SHARE YOUR INSIGHTS INTO THE NURSING EDUCATION INDUSTRY
What do you think is the most pressing issue facing your institutional partners today and how can Kaplan help solve those problems?
I think that the thing that is most prevalent in the minds of our partners is the upcoming Next Generation NCLEX. Because Kaplan has always stressed critical thinking and clinical reasoning, we are well prepared to assist faculty through this transition. Faculty are already teaching critical thinking, and Kaplan has been teaching what the Clinical Judgment Measurement Model is testing since the inception of the Kaplan Decision Tree.
The Decision Tree falls in step by step with the model—recognizing and analyzing cues, formulating and prioritizing hypotheses, planning, implementation and evaluation.
Furthermore, with the addition of the i-Human Patients virtual simulations, students experience all of this and more. As students go through the cases, they apply every aspect of the measurement model when caring for their virtual patient. They get immediate feedback on what they are doing, so working through these cases further heightens their critical thinking and clinical reasoning skills.
Kaplan also supports faculty by offering test construction workshops and we are already writing Next Generation NCLEX-style questions and testing them for incorporation into future tests for students.
In your opinion, what is the number one thing that sets Kaplan apart in the industry?
In my opinion, there are two things that set us apart from others. The first is our Decision Tree. The Decision Tree teaches students to apply the concepts that they are learning about. Students will not only use the Tree to help them think through NCLEX; it will also help them when they start practicing and start solving patient problems.
The second thing that sets us apart is the customer service. Faculty have an entire team that ensures that they get the most out of their Kaplan Resources. The Account Manager assists with all things technical. The Nurse Consultant assists with all things academic and helps faculty master use of the products and advises on best practices for use. And the Renewal Manager assists with sales and contracts, helping clients choose the products that best suit their needs.
All team members share the same passion—promoting student success!
What is the most important issue that professionals in your industry should be talking about today?
While we have seen some great didactic changes with the pandemic, we may have students graduating who have never spent time at the bedside. Virtual patients and simulation are extremely valuable but will never replace hands-on experience with patients. As faculty, we need to be looking at ways to bridge the gap between lack of live clinicals and post-licensure practice. We must work with our hospital partners to determine how to best assist new graduates in this transition to practice.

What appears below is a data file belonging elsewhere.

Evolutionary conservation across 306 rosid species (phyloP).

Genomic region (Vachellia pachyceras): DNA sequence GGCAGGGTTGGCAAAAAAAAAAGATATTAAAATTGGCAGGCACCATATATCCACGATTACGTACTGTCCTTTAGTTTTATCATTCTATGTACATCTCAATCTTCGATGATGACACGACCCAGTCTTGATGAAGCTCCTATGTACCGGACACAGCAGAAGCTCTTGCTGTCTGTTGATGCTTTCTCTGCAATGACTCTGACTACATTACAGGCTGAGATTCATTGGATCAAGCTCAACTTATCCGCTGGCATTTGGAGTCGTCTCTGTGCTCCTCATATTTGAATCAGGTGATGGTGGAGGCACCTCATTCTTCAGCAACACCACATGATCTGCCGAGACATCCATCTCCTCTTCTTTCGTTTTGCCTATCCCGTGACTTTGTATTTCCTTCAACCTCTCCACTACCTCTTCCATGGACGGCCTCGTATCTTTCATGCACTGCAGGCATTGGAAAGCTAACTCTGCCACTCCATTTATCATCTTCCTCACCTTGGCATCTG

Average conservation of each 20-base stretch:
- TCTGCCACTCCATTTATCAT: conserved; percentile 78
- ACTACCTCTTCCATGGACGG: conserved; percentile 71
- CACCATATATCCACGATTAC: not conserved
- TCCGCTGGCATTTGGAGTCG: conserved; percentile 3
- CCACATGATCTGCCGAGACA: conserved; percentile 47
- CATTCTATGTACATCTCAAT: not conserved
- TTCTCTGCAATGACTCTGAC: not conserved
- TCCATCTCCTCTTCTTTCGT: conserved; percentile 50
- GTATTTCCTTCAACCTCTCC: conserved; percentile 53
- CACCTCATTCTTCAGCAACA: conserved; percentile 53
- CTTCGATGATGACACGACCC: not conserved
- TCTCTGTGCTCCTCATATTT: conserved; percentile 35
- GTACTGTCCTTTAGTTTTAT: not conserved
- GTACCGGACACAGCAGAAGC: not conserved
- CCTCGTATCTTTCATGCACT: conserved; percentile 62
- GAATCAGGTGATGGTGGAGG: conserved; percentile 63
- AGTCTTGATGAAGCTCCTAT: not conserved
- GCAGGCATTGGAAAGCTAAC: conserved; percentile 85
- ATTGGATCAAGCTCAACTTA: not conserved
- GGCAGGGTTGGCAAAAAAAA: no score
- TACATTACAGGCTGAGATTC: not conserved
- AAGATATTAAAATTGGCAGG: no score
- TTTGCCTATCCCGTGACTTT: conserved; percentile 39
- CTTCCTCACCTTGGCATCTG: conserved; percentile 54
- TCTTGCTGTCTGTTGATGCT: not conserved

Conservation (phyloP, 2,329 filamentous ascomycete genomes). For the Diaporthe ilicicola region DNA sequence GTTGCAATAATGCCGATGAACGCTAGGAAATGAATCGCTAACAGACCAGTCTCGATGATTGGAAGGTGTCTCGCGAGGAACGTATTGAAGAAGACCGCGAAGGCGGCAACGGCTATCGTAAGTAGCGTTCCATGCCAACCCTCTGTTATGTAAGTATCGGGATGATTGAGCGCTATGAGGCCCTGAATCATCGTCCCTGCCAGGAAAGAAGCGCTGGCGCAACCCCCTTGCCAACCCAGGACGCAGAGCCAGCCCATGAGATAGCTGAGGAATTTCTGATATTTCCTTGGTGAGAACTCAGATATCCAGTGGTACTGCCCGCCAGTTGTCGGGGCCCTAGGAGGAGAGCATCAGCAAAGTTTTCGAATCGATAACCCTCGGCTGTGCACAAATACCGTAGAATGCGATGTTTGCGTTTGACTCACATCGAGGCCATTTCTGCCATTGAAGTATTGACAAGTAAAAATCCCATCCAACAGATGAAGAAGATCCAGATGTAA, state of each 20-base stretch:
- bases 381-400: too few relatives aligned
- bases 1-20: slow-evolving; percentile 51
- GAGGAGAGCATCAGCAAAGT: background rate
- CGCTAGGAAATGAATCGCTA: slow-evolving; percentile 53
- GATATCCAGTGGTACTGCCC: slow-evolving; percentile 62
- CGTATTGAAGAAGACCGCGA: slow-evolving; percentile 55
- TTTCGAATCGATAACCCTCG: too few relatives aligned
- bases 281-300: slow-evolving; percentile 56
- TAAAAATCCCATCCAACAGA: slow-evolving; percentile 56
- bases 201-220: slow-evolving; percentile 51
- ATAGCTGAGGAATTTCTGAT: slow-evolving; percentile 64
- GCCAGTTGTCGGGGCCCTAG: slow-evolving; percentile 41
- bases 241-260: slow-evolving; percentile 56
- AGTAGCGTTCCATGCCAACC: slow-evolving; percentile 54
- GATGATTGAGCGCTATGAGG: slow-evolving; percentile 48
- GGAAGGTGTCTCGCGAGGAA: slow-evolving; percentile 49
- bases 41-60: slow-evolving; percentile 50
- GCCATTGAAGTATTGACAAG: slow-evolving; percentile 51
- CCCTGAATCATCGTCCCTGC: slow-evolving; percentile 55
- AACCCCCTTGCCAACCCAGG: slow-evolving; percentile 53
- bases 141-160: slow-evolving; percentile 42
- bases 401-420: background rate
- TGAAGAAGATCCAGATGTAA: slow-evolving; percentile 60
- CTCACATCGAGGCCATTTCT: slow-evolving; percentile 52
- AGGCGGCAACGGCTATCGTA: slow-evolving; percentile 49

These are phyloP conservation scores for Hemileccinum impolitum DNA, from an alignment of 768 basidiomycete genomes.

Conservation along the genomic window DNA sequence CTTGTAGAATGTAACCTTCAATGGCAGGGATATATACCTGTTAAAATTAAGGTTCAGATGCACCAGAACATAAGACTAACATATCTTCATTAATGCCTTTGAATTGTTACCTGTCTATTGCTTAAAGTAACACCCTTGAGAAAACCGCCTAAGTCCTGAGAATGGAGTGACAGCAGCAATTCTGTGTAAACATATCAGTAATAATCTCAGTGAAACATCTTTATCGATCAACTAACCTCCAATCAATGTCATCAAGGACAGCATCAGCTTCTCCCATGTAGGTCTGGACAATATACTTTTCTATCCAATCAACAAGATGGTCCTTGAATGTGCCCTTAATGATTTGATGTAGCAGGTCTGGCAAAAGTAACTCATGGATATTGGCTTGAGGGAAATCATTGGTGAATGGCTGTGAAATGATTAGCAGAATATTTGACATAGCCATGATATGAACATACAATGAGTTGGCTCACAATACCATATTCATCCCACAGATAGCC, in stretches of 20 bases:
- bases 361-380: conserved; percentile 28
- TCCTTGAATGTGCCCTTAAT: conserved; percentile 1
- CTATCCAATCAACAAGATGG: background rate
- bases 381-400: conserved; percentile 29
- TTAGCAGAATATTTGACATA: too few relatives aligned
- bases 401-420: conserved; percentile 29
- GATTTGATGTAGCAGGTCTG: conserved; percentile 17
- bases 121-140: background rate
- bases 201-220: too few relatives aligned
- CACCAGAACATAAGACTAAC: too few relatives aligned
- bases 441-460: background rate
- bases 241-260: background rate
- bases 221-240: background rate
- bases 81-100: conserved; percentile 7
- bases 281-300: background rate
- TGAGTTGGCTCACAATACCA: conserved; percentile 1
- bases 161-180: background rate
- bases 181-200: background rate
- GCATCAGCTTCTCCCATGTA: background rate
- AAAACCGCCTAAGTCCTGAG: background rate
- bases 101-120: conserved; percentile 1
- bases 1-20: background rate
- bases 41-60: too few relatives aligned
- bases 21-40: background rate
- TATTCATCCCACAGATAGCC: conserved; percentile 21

What will the future of education be like for students and faculty?
The pandemic has presented significant challenges, forcing faculty to switch to all online teaching and virtual clinical experiences. Innovation is born out of necessity. I find this an exciting time as there are so many improvements coming out of the changes.
I believe that the pandemic has forced us away from as much “sage on the stage” towards more active learning strategies to keep students engaged. Switching to virtual patients in many instances has been shown to provide practice for students and assessment of skills by instructors. Virtual patients may allow faculty to discover at risk students earlier rather than later so intervention can occur. These changes have not been easy for faculty, however, I believe that many changes will enhance student learning and continue to be a part of the curriculum.
Is there a quote or saying that you live by?
Nursing is lifelong learning. The day I think I know everything that there is to know about nursing is the day that I will quit. I will never know everything that there is to know about nursing.
And finally, is there anything else that you would like to share with our readers?
Nursing is the toughest job you will ever love. If you got into nursing because it is a “calling” and not just to have a lucrative job, the rewards are great. I have been able to do so many different things in my career! The opportunities are almost infinite—if you tire of one area, it is very easy to switch to something else. You are only limited by your imagination.
Dr. Bensinger is a Family Nurse Practitioner with over ten years of teaching experience at the undergraduate and graduate level. She specializes in women's health. She has served as an Assistant Professor and BSN/MSN Program director. Her passion is in the area of teaching critical thinking and clinical reasoning. She joined Kaplan in 2017 and enjoys working with faculty to promote student success.